Obviously, other people have good experiences with it....

Thx,
Debbie

sweettreat101 Posted 27 May 2011 , 7:05am
post #14 of 21

I have never had a problem with a greasy taste from Hi ratio. That is one of the reasons I use it. It contains emulsifiers that absorb the liquids and make for a nice creamy frosting. Maybe you are using to much Hi ratio at one time in your recipe. I use two pounds powdered sugar, 1 1/2 cups Hi ratio, 1/2 cup salted butter, 2 tablespoons clear vanilla and 1/3 cup water. Whip until light and fluffy. You might give it another try. I will never go back to Crisco or any other shortening.

Debbie222 Posted 27 May 2011 , 7:12am
post #15 of 21

Thanks Sweettreat! I don't remember the recipe I used but perhaps my proportions were not correct. I will give it another try with your recipe.

sabre Posted 27 May 2011 , 7:23am
post #16 of 21

Penguin Shortening is supposed to be high ratio, and is less expensive, although they also sell in 50 lb. bulk. I think Bronwen Weber uses this shortening.

sillywabbitz Posted 27 May 2011 , 1:23pm
post #17 of 21

sweettreat101,
There are different brands of hi-ratio shortening like anything else. SugarShack recommends Sweetex which I'm still wanting to try but like you I don't want to pay shipping. My local cake supply sells a different brand of hi-ratio for $8 for 2 lbs.

When I was in Canada I bought hi-ratio from bulk barn and it was 1/2 the price and I have purchased one other brand from a cake shop in the area. All 3 brands behavior differently and have a slightly different texture.

For cost, bulk barn was the best, for usability I like my regular cake shop. My goal is to hunt down the local restaurant supplier and see if they sell Alpine or Sweetex and try those next. Most people swear by Sweetex with the trans fat still in iticon_smile.gif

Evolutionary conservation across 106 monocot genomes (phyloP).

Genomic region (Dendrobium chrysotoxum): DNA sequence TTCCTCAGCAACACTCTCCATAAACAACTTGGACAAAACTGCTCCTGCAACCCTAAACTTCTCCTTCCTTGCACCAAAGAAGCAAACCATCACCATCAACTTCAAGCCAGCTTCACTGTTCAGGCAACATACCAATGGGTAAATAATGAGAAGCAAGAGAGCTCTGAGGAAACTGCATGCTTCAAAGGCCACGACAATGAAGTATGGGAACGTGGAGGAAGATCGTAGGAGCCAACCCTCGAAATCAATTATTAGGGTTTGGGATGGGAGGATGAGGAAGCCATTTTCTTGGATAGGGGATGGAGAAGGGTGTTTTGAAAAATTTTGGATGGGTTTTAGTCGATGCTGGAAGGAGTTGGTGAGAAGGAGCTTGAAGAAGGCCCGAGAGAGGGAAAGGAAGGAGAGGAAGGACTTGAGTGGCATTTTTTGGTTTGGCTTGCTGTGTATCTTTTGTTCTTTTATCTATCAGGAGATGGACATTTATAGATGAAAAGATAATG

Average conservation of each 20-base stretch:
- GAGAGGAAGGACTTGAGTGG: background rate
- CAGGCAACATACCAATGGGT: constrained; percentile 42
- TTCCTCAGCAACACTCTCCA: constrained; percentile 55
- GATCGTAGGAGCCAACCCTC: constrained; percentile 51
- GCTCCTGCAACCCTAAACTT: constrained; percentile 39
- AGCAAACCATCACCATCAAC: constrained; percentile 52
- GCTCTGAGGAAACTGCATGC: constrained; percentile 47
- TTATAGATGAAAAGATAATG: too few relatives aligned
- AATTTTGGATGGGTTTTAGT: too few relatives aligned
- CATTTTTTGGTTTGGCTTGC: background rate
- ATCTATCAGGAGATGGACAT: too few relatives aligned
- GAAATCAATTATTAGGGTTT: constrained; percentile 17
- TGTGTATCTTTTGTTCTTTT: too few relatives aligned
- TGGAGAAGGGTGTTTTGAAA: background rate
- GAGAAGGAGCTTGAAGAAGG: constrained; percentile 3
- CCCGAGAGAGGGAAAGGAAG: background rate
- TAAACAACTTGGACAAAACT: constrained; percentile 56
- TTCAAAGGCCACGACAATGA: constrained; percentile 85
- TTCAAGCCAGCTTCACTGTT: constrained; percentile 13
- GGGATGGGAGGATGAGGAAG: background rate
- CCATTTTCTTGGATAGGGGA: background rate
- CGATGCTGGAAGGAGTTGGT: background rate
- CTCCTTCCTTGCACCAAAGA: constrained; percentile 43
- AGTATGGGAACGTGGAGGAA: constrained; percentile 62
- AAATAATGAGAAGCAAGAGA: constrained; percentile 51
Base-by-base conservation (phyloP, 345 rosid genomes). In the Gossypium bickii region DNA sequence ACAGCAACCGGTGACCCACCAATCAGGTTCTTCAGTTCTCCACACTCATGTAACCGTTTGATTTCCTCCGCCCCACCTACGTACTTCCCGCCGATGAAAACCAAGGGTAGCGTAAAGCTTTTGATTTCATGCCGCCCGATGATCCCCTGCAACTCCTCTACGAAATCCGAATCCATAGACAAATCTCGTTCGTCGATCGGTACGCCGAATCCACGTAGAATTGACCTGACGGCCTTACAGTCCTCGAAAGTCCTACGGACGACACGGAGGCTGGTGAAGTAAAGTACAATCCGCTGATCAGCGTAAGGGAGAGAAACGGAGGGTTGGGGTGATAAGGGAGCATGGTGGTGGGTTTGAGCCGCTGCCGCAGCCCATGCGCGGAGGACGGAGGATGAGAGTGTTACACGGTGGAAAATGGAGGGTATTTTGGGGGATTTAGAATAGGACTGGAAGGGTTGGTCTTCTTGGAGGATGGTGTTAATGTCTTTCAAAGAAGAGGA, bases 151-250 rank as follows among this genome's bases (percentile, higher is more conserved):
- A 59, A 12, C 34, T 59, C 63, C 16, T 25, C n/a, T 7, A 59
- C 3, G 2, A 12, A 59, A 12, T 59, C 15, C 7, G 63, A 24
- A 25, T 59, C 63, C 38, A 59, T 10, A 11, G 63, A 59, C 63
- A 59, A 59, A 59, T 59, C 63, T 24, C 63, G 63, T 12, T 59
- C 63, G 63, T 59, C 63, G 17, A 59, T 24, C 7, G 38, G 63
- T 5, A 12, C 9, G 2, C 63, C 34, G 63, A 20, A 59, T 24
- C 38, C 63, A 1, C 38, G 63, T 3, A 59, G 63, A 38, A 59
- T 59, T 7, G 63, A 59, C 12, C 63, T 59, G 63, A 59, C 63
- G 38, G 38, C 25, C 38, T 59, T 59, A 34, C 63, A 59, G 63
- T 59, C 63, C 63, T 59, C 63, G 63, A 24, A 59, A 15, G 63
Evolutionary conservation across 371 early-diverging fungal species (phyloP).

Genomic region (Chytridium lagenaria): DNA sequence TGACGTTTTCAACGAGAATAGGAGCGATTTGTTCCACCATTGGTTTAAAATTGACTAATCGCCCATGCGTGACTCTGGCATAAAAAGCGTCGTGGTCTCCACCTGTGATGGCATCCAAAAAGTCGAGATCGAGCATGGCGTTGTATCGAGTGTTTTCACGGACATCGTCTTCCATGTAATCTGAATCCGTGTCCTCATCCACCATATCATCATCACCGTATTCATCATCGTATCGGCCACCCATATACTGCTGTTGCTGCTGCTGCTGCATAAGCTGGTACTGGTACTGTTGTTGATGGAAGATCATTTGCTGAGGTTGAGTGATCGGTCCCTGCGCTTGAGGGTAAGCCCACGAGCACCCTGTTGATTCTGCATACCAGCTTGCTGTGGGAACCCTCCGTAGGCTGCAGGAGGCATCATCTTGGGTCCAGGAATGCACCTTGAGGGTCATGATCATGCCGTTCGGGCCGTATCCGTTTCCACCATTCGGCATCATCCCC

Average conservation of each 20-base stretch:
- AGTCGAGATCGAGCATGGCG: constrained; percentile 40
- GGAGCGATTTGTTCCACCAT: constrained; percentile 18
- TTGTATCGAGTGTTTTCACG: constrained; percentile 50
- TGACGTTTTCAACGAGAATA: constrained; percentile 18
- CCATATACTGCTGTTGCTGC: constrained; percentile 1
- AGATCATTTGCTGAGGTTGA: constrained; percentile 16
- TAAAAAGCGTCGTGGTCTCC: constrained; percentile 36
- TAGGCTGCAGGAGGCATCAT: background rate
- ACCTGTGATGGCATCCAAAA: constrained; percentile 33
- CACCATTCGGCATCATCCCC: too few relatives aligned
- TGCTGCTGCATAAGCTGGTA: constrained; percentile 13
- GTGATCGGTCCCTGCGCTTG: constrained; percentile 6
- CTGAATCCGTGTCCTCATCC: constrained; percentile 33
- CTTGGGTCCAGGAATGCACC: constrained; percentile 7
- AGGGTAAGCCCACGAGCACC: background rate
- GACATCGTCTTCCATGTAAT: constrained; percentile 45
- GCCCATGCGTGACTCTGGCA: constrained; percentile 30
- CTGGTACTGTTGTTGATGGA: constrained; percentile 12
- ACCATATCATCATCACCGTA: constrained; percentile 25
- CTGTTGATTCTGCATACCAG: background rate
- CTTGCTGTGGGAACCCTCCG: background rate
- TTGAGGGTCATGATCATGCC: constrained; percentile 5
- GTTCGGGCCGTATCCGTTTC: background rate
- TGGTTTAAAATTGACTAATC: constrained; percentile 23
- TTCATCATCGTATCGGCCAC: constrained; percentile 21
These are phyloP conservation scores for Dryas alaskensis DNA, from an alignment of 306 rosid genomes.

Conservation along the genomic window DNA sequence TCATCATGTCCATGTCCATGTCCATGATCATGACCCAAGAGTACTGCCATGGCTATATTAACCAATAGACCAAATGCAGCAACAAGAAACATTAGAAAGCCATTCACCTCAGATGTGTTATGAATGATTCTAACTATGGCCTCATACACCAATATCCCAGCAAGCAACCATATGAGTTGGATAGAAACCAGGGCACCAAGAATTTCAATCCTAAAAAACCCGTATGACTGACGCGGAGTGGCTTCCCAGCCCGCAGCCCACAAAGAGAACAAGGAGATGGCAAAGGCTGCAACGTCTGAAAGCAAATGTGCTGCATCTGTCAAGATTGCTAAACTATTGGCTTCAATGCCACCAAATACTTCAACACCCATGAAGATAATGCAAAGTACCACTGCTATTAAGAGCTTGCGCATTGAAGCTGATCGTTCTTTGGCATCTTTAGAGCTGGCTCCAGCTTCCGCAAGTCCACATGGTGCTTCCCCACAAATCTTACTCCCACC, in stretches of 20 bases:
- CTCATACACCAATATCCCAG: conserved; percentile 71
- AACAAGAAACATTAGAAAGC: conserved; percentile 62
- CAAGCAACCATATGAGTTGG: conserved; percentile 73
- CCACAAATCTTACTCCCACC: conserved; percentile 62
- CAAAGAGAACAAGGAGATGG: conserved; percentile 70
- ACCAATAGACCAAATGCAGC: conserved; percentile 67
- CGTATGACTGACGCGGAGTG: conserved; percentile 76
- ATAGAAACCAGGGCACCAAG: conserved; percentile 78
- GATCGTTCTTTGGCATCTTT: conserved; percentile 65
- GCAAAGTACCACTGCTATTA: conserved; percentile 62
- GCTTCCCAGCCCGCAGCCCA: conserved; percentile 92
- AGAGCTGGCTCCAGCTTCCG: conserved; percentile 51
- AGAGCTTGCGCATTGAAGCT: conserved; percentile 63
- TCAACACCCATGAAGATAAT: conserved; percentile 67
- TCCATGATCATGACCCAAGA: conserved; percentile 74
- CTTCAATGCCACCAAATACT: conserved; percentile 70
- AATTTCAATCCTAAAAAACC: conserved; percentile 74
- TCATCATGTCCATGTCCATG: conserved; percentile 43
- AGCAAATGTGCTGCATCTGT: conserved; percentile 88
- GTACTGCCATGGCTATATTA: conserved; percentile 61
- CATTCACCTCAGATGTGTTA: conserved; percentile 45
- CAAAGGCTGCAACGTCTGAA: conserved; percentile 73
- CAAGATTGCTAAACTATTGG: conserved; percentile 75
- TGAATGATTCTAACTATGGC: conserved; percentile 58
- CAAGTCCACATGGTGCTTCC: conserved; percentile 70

sweettreat101 Posted 27 May 2011 , 4:01pm
post #18 of 21

I realize there are different brands and I have tried several as the cake supply store I purchase it from has switched several times trying to make it more cost effective for the buyer. In my opinion I see no difference at least in the ones I have tried. I would hate to throw away ten pounds of Hi ratio without giving it another try. If I don't like it after that then all's well throw it out. I have found you really need to beat the frosting to get that light airy consistency. I usually set my mixer on medium and let it mix for about ten minutes the frosting usually doubles in size.

cab333 Posted 27 May 2011 , 4:31pm
post #19 of 21

Just curious is high ratio shortening, combined with meringue powder of course....gives a better crusting buttercream than regular shortening?

sillywabbitz Posted 27 May 2011 , 4:40pm
post #20 of 21

I don't use meringue powder Cab333, so I don't know but hi-ratio shortening has a better mouth feel, less greasy, smoother in texture and holds up well to heat so all in all it's a better quality of shortening.

Now that said people have wonderful luck with Indydebi's recipe which uses crisco and dreamwhip. I've tried it and it tastes great but I am more comfortable working with SugarShack's recipe for smoothing and flavor. So everyone sort of finds the recipes that work best for them. What I like about sugar shacks recipe is that it's considered a crusting buttercream but it never actually gets crusty...you know those little cracks. It easy to smooth but stays soft enough to repair it if you actually get a little nick or something in the frosting.

cab333 Posted 27 May 2011 , 6:28pm
post #21 of 21

Thanks Sillywabbitz (I giggled when I typed that!) I am a little embarrassed to say that the only buttercream recipe I use is Wilton's. I can almost guarantee you that these recipes taste better, and I think I will spend some time this weekend experimenting.

I am looking for a buttercream that will hold well under fondant, and allow me to create a nice crisp edge under the fondant. I have mastered the ganache, but not everyone wants ganache so I do need to find something in this dept that works well for me.

Again, thanks for the input! Much appreciated!